Sacred and profane
By Dianne Bennett & William Graebner
athalie Grenon is half of Grenon and Sartogo, the husband-and-wife architecture and design team that as Sartogo Architetti Associati has emerged as a vital force on a Rome scene blossoming with recent or under-construction buildings by A-list architects including Zaha Hadid, Massimiliano Fuksas and Renzo Piano.
The daughter of French and French Canadian diplomats, Grenon describes herself as growing up in no fixed country, her home dependant on her parents' assignment. Landing in Rome for post-graduate studies in the early 1980s, she began working with Piero Sartogo. Sartogo, now 79, opened his Rome studio in 1963 following an apprenticeship with Walter Gropius, the founder of the Bauhaus movement.
Though less publicly prominent than her husband, Grenon is a major talent in her own right. Of the couple's teamwork, she says: "He is focused on making; I am focused on using."
The Sartogo studio has had a global imprint, designing college campuses (the Fashion Institute of Technology in New York City), furniture, carpets, crystal (for Tiffany's), Italian wineries, and showrooms for Bulgari in Milan, Tokyo, and New York. It is perhaps best known for its design of the Italian Embassy in Washington, D.C.
But what has brought Sartogo and Grenon into the orbit of Rome's "starchitects" is Chiesa del Santo Volto di Gesù (Church of the Holy Face of Jesus), off Via della Magliana just beyond the city's Marconi district. Completed in 2006, it is part of a Rome Archdiocese effort to build a new generation of churches for the city's growing low-income residents, many located in outlying neighborhoods. Another such church is Richard Meier's Dives in Misericordia (known as the Jubilee Church), located on the city's sprawling and often-disconnected southeastern fringes.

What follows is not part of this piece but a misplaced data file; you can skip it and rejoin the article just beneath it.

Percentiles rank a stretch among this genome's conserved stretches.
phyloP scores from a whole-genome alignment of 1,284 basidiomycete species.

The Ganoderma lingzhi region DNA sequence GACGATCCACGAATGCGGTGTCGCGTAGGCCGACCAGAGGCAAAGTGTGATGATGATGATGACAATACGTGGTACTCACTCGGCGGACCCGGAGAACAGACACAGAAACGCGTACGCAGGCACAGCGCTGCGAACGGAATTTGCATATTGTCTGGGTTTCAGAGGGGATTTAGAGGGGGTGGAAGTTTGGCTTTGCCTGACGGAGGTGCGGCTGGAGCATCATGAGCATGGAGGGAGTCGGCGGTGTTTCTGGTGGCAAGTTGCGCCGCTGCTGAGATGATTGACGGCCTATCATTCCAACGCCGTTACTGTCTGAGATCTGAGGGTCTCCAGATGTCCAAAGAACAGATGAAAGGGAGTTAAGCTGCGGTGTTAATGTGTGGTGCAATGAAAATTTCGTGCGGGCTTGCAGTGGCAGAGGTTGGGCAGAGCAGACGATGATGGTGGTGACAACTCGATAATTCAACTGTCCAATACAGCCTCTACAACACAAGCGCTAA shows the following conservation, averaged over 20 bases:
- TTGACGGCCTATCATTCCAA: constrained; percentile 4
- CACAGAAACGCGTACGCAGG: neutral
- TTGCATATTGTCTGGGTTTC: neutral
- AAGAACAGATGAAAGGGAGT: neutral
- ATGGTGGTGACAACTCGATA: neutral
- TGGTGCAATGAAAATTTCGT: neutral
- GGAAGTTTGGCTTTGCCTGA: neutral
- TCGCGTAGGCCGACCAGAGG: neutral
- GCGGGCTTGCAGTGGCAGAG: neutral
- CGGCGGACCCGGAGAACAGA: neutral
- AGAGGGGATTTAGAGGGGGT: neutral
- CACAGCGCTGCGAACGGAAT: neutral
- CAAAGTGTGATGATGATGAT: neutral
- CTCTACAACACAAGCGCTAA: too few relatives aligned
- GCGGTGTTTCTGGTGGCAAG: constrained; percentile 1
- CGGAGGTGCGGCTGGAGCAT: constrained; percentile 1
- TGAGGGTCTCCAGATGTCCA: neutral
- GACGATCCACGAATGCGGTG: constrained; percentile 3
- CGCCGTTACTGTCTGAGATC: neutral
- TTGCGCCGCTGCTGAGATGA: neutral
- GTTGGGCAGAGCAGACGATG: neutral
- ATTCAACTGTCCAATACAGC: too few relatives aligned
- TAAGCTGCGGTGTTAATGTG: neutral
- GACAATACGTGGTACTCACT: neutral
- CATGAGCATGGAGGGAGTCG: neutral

Santo Volto is easier to get to and no less striking and innovative than Meier's effort. But unlike his dramatic sail-like structure, Santo Volto is better integrated with its immediate community.
Though commissioned by the diocese, the churches have caused controversy. Some religious authorities still question whether these modern structures create the kind of sacred, awe-inspiring space that religious belief requires.
Dianne Bennett and William Graebner met Grenon at the Sartogo studio off Via Veneto and chatted with her about projects and inspiration.
Some in the Catholic hierarchy say modern churches don't inspire churchgoers. What have you seen?
The church is very popular. In fact, it's oversubscribed, always full. You have to get there early for mass on Sunday to get a seat. People in the area — from elderly ladies to young people — are very proud of it.
The most striking design element in Santo Volto is its split dome. What is the origin of that feature? Do you see it as a post-modern church?
It is not post-modern. The Santo Volto cupola is a reference to the Pantheon, and its idea of the sacred. In the Pantheon the sphere is inside, while in our church, the two halves of the dome are separate: one represents the sacred and the other the profane. All of Rome is constructed with shapes that come from somewhere else.
Looking at the parish buildings — what you call the "profane" or secular buildings — rather than the church structure, the Fascist period seems like an important influence. For example, the rounded portion of the façade, the red coloring, and the glass blocks seem reminiscent of Officine Farneto, one of the refurbished outbuildings of Enrico Del Debbio's Foro Italico, once known as Foro Mussolini.
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